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Functional morphology of the fin rays of teleost fishes
May 30, 2013
8:09 am
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Matt
Málaga, Spain
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Journal of Morphology - early view

Abstract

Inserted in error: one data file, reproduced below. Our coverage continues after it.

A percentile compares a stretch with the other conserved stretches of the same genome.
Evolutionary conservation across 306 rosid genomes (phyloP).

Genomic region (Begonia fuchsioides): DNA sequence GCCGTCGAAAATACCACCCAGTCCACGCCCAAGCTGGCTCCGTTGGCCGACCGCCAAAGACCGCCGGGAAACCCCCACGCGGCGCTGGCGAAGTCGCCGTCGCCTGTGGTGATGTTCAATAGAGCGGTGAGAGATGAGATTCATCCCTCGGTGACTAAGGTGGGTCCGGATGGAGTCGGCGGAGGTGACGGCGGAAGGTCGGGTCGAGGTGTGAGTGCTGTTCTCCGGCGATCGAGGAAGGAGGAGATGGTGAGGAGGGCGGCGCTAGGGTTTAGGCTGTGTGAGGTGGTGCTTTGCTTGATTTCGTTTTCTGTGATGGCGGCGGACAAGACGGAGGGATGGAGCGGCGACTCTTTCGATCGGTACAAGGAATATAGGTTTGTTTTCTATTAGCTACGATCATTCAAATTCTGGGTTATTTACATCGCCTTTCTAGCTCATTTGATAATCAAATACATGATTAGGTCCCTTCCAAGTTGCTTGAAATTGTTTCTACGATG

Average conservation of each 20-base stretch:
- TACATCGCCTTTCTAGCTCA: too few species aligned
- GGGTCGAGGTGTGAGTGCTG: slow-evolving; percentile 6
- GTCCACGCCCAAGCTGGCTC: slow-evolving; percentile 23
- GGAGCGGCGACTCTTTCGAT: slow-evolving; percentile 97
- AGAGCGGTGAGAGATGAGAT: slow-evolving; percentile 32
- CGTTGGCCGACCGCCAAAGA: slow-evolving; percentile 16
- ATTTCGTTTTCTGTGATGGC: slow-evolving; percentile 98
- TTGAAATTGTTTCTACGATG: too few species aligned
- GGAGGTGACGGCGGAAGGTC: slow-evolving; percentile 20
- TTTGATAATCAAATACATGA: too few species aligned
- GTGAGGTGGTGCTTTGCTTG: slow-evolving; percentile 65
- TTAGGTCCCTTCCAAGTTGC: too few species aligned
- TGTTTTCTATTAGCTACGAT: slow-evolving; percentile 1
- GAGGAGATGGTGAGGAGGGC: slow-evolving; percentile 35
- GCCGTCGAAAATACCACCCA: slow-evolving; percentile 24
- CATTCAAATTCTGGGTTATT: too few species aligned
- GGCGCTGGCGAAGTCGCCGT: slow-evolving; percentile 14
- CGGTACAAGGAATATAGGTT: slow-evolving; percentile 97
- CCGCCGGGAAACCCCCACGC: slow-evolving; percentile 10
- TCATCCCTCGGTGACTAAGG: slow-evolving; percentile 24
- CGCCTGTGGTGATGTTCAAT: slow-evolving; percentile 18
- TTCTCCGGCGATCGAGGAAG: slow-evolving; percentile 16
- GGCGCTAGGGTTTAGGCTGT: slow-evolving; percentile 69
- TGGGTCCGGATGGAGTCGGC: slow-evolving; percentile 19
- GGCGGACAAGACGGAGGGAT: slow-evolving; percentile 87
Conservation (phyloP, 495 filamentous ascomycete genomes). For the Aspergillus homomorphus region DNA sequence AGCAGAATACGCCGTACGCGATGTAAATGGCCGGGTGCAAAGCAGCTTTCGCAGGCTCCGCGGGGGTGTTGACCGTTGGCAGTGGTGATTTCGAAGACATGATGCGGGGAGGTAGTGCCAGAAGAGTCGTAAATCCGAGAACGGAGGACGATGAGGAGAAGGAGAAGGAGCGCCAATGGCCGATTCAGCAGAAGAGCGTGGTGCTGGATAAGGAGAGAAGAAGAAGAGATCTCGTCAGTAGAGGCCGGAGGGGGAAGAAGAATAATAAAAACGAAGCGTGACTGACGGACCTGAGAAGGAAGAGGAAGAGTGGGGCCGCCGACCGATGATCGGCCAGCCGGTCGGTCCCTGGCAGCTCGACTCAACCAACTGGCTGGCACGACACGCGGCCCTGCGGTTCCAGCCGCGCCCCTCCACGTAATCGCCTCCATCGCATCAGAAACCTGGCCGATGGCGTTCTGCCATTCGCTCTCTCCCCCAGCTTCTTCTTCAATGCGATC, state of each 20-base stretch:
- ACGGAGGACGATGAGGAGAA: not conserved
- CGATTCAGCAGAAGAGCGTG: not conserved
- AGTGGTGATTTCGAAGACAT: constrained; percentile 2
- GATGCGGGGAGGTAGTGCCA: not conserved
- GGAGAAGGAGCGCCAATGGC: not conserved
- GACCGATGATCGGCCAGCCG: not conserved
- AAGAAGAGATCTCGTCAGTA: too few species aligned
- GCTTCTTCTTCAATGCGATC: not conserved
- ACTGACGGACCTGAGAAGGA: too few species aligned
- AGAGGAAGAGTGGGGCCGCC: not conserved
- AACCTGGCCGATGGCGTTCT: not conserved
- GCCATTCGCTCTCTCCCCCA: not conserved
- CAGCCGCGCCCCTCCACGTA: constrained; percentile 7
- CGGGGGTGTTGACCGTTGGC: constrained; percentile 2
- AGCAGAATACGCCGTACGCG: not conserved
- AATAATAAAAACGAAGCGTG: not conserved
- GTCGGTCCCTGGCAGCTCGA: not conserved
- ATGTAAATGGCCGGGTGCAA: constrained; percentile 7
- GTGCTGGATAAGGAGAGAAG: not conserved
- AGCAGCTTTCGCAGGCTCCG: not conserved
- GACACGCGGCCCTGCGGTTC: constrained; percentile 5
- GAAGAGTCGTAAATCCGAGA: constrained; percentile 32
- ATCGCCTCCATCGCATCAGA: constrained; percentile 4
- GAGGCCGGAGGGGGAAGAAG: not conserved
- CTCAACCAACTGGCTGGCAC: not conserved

Ray-finned fishes are notable for having flexible fins that allow for the control of fluid forces. A number of studies have addressed the muscular control, kinematics, and hydrodynamics of flexible fins, but little work has investigated just how flexible ray-finned fish fin rays are, and how flexibility affects their response to environmental perturbations. Analysis of pectoral fin rays of bluegill sunfish showed that the more proximal portion of the fin ray is unsegmented while the distal 60% of the fin ray is segmented. We examined the range of motion and curvatures of the pectoral fin rays of bluegill sunfish during steady swimming, turning maneuvers, and hovering behaviors and during a vortex perturbation impacting the fin during the fin beat. Under normal swimming conditions, curvatures did not exceed 0.029 mm−1 in the proximal, unsegmented portion of the fin ray and 0.065 mm−1 in the distal, segmented portion of the fin ray. When perturbed by a vortex jet traveling at approximately 1 ms−1 (67 ± 2.3 mN s.e. of force at impact), the fin ray underwent a maximum curvature of 9.38 mm−1. Buckling of the fin ray was constrained to the area of impact and did not disrupt the motion of the pectoral fin during swimming. Flexural stiffness of the fin ray was calculated to be 565 × 10−6 Nm2. In computational fluid dynamic simulations of the fin-vortex interaction, very flexible fin rays showed a combination of attraction and repulsion to impacting vortex dipoles. Due to their small bending rigidity (or flexural stiffness), impacting vortices transferred little force to the fin ray. Conversely, stiffer fin rays experienced rapid small-amplitude oscillations from vortex impacts, with large impact forces all along the length of the fin ray. Segmentation is a key design feature of ray-finned fish fin rays, and may serve as a means of making a flexible fin ray out of a rigid material (bone). This flexibility may offer intrinsic damping of environmental fluid perturbations encountered by swimming fish.

 

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